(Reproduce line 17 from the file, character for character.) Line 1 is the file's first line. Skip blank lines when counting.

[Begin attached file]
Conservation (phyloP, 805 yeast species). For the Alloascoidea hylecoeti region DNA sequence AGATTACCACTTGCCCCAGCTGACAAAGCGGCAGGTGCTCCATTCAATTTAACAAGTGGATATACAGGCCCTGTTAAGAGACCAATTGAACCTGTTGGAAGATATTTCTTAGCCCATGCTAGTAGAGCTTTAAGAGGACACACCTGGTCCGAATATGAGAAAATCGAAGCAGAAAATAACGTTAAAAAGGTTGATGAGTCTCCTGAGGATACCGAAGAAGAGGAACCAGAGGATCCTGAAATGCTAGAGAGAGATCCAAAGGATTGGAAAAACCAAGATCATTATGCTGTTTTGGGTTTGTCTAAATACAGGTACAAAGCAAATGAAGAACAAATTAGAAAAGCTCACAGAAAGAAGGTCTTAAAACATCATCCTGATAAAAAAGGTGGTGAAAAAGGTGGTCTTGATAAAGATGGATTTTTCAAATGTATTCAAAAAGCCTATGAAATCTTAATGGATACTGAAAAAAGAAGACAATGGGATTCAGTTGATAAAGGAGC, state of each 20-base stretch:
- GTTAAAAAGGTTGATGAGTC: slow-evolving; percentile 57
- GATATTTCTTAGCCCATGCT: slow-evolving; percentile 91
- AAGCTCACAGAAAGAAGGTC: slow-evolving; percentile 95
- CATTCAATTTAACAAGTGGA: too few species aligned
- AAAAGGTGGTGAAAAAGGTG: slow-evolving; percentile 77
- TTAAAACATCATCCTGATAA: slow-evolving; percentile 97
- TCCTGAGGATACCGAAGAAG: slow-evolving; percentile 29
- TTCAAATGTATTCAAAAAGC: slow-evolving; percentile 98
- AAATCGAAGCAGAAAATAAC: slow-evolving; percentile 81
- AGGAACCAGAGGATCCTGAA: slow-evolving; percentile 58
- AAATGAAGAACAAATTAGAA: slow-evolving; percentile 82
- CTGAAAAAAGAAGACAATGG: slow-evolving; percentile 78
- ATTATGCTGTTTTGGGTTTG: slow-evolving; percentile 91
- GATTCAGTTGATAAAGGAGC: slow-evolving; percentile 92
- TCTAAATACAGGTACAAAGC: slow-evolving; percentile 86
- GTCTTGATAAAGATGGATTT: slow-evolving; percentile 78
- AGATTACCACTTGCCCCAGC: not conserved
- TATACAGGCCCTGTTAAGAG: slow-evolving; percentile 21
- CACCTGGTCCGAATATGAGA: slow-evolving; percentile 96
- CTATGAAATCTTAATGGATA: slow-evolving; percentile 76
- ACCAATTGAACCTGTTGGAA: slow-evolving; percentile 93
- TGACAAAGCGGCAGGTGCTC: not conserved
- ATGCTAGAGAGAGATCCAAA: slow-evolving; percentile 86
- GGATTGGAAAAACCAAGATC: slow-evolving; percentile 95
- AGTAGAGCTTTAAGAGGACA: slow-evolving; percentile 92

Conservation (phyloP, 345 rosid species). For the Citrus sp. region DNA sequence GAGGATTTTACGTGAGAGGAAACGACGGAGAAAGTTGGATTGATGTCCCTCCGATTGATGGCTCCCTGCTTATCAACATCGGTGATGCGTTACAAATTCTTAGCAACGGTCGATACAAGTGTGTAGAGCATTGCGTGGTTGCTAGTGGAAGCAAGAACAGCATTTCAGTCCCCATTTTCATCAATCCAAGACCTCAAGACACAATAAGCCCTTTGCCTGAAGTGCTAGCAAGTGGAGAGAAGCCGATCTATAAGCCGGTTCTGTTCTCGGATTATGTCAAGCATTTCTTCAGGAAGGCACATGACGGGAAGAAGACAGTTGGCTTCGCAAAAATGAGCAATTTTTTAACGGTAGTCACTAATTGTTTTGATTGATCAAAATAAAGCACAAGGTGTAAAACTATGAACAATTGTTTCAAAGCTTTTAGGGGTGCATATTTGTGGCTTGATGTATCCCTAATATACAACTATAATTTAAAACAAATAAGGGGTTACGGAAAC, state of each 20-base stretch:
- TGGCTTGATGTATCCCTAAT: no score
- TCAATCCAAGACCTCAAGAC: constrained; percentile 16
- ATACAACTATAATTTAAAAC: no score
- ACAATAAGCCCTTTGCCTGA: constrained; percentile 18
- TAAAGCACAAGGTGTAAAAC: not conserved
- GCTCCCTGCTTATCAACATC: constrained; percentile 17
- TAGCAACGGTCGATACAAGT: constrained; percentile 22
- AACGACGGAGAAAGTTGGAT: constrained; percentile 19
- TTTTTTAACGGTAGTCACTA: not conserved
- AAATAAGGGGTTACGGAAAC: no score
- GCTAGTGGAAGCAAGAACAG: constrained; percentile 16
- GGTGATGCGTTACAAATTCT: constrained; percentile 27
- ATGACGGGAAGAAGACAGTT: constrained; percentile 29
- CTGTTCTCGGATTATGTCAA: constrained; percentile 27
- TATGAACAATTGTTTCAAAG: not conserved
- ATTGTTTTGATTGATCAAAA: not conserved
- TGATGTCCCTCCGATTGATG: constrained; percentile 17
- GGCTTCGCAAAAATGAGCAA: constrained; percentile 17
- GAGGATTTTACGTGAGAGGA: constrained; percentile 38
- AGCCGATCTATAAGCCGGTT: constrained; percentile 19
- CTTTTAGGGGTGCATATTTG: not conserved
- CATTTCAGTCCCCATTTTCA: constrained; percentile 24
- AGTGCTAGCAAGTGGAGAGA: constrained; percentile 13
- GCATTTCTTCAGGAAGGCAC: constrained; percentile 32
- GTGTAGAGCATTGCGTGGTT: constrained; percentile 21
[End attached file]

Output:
- GTCTTGATAAAGATGGATTT: slow-evolving; percentile 78